Pruning Your Hydrangeas
If you have always been confused about when and how to prune your hydrangeas, here are some tips for you.
Plants should be mulched heavily to reliably produce flowers the following year. One of the most commonly asked questions at garden centers worldwide is...
How do I prune my hydrangeas? It’s easy, really!
First, some definitions: There are three ways in which hydrangeas flower– those that flower on new wood, those that flower on old wood, and now there are some newer selections that flower on new and old wood and therefore they require little or no pruning each year.
Old Wood means branches that have been on the hydrangea since the summer before the current season.
New wood means branches that will develop on the plant during the current growing season.
When blooms appear on last year's branches (old wood):
Prune these hydrangeas only in the summer before August, before they set their bloom buds for the next year. This group of hydrangeas produces flower buds on hydrangea stems around August, September, or October for the following summer’s blooms. If those stems are removed (pruned) in the fall, winter, or spring, the bloom buds will be removed, and there may be little or no bloom the following summer (usually June/July for the northern hemisphere).
Example of a Plants Nouveau hydrangea that blooms on old wood:
Hydrangea Magical® Everlasting Amethyst
When blooms appear on this year's branches (new wood).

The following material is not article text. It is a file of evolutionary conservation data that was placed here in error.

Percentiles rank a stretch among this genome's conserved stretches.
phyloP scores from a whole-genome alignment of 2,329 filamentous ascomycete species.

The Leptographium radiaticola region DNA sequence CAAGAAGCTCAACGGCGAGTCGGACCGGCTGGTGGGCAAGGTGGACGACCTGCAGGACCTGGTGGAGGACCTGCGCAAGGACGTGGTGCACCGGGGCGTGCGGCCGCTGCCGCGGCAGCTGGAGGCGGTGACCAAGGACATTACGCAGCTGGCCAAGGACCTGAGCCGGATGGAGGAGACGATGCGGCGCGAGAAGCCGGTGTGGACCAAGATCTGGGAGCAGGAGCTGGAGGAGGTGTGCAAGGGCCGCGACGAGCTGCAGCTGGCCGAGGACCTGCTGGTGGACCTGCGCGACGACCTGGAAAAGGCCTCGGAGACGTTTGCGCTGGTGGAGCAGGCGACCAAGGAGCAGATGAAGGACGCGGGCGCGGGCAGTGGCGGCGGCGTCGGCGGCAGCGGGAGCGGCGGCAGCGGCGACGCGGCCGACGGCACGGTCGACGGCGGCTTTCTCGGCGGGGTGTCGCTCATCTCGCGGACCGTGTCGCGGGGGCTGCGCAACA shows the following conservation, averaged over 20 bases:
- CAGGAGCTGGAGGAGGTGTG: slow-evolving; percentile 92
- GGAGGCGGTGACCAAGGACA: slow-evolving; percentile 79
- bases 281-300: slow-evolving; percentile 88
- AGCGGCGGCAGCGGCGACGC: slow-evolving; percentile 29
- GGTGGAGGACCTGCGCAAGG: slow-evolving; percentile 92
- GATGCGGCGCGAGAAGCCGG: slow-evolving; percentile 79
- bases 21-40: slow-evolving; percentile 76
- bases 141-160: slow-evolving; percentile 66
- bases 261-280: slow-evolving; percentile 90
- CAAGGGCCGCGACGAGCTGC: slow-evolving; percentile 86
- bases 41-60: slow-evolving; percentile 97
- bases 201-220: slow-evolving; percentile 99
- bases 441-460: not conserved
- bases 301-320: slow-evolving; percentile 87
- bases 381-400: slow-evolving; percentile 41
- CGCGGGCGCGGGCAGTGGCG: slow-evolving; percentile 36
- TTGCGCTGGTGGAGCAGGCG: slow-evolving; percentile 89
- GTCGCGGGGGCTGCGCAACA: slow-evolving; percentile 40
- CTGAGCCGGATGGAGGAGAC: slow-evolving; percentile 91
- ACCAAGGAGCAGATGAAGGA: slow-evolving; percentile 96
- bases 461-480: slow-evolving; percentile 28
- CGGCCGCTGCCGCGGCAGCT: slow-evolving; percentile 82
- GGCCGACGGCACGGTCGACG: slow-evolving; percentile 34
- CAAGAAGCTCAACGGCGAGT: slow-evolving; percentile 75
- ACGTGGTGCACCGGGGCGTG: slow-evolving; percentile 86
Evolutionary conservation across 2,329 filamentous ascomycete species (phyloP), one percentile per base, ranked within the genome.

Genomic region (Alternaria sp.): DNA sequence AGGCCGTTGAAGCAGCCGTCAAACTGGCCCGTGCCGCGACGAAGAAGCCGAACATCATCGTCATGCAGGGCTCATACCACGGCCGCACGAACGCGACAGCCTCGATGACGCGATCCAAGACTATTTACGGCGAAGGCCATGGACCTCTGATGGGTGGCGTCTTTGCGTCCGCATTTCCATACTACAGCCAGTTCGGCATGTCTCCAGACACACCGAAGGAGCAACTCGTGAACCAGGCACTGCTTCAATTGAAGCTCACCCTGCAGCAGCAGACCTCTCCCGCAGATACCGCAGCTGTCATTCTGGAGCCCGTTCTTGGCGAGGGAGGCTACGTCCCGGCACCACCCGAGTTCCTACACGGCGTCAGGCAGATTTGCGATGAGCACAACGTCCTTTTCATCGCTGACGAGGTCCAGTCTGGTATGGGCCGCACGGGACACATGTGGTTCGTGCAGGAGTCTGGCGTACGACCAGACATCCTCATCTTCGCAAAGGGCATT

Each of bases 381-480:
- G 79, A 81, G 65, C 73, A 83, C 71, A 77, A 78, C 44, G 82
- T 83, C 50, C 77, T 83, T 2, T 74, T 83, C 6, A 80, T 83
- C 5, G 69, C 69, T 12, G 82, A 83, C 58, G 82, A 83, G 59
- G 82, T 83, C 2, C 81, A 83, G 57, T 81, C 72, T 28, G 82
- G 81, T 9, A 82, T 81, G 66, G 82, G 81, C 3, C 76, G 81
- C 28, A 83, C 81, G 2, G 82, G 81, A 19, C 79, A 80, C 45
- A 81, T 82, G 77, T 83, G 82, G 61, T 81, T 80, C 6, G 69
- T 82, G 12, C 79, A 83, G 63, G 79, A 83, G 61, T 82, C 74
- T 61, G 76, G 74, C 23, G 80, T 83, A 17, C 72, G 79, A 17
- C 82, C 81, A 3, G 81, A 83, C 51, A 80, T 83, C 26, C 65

This type of hydrangea is determined to flower every single year, no matter how they are treated. Prune these plants in the late summer after they have bloomed. They cannot be pruned up to the point in the spring and early summer when the plants start to really grow, so don't prune much after they start to leaf out. This is also a good time to cut back any dead stems that were killed by winter.
Example of a Plants Nouveau hydrangea that blooms on new wood:
Hydrangea arborescens 'Hass' Halo
When blooms appear on both this year's and last year's branches (old and new wood).
Prune these hydrangeas only if they are getting too large for space or if you want to remove old flowers. The best time to prune them is after they flower in the late summer. If you prune them much beyond late summer, you will risk removing the flower buds that are developing on the current branches. If you live in a colder climate and do have stems die back to the ground, cut back to where you see leaves sprouting once they begin to leaf out in late spring.
Example of a Plants Nouveau hydrangea that blooms on both old and new wood:
Hydrangea Magical® Everlasting Green Cloud